"If you misjudge the lift, you'll crash into the car in front" - Crash drivers explain rear-end collisions in Berlin
Both races of Formula E's "double-header" in Berlin saw an unusually high number of rear-end collisions. On Sunday alone, four drivers - Sebastien Buemi, Edoardo Mortara, Sam Bird and Andre Lotterer - had to have their front wings changed after collisions. Three times, a rear-end collision following a tailback at the entrance to a corner was the cause. After the race, we asked all affected pilots about the situations.
Due to the strong slipstream effect in the Gen3 car, a particularly large amount of energy had to be recovered during the races in Sao Paulo and Berlin. Drivers usually achieve this by taking their foot off the power pedal before entering the corner and letting the car roll for a few meters. As a result, the vehicles are slower than usual at the entrance to the bend - a tailback occurs.
The drivers in Berlin were not always able to react to this in time: "Of course, you don't know when the others lift (get off the power pedal). If you misjudge that, you drive into the person in front. It's so tight," said Sam Bird on the 'e-formula.news' microphone after the race. The Briton - just like Sebastien Buemi and Edoardo Mortara - had been involved in such a rear-end collision in Berlin. Porsche driver Antonio Felix da Costa had criticized the many touches due to traffic jams already on Saturday.
"Between turn 3 and turn 4, a car hit me from behind and pushed into Mitch (Evans)," the Briton described. "There's nothing you can do about that if your race just ends. In the process, I broke my wing and had to go into the pits to change it."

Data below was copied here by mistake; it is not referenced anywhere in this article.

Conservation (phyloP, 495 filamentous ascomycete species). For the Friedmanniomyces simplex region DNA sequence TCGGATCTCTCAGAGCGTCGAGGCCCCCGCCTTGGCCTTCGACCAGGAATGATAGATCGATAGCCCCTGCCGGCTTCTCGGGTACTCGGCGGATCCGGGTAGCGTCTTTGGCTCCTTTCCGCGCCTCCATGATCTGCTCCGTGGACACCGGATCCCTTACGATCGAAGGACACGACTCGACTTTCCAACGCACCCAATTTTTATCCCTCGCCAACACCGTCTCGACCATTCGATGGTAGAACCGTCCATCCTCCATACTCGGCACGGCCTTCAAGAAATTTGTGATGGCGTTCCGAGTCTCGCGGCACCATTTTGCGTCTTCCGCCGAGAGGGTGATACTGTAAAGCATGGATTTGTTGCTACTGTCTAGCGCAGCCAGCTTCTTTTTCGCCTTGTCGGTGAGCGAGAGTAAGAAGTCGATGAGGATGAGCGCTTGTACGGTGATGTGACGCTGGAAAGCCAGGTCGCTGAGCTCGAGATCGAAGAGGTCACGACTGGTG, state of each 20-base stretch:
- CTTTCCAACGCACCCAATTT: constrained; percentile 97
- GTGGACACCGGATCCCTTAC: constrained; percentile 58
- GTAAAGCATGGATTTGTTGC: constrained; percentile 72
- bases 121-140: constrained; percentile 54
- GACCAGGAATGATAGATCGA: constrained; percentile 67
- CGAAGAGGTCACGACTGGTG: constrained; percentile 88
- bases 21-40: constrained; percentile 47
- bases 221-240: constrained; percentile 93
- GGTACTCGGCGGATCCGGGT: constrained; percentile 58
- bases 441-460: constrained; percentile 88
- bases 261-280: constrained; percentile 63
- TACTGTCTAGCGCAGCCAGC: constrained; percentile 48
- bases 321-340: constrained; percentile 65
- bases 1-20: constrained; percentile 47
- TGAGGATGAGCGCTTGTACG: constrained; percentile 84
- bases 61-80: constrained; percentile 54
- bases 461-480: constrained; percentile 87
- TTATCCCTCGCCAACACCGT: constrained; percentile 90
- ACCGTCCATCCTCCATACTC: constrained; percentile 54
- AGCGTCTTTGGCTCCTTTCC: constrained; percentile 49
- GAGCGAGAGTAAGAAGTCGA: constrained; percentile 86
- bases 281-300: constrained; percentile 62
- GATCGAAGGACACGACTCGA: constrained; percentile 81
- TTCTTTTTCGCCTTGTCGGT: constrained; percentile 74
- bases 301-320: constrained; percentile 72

Mortara: "Have misjudged with the speed"
"The front wing is so unstable that it is broken after a small touch," said Sebastien Buemi also at 'e-Formel.de'. The Envision driver himself had hit Jake Dennis in turn 9. For the Briton, this had no negative consequences, but Buemi had to go into the pits and have the "nose" of his car replaced. "After that I was right at the back, and without a safety car you can't make up for that. I'm mad at myself. I should have done a better job there."
Similarly, Edoardo Mortara, who drove into the rear of another driver in turn 4, told us. "We were fighting. I misjudged the speed and didn't react quickly enough. After that, the race was virtually over." Mortara is similarly self-critical as Buemi in the question of guilt: "That was my fault," is the simple conclusion of the Swiss.
Brake problems at Andretti: "The same problem Jake had yesterday"
Andre Lotterer also returned to the pits after 13 laps with a broken front wing. Unlike Buemi, Mortara and Bird, however, he was not involved in an accident. The same brake problem that had cost teammate Jake Dennis a possible podium on Saturday also occurred Sunday for the Duisburg native: "That happened to us three times this weekend - to me yesterday and today once each, and with Jake it happened yesterday as well."
To 'e-formula.news', the German explains that as a driver, you can always only build up a certain brake pressure before the subsequently introduced emergency braking system turns on. Before the "snail curve" this was the case: Lotterer had to brake harder. "In turn 1, the system failed again, and then you have no brake at the back, only the hydraulic one at the front." So the Andretti driver hit the TecPro barrier, like Dennis the day before.
"We have to analyze why that was so sensitive," Lotterer concludes. For this, the team now has a little less than two weeks, because then the next weekend is already on the agenda: on May 6, Formula E starts in Monaco.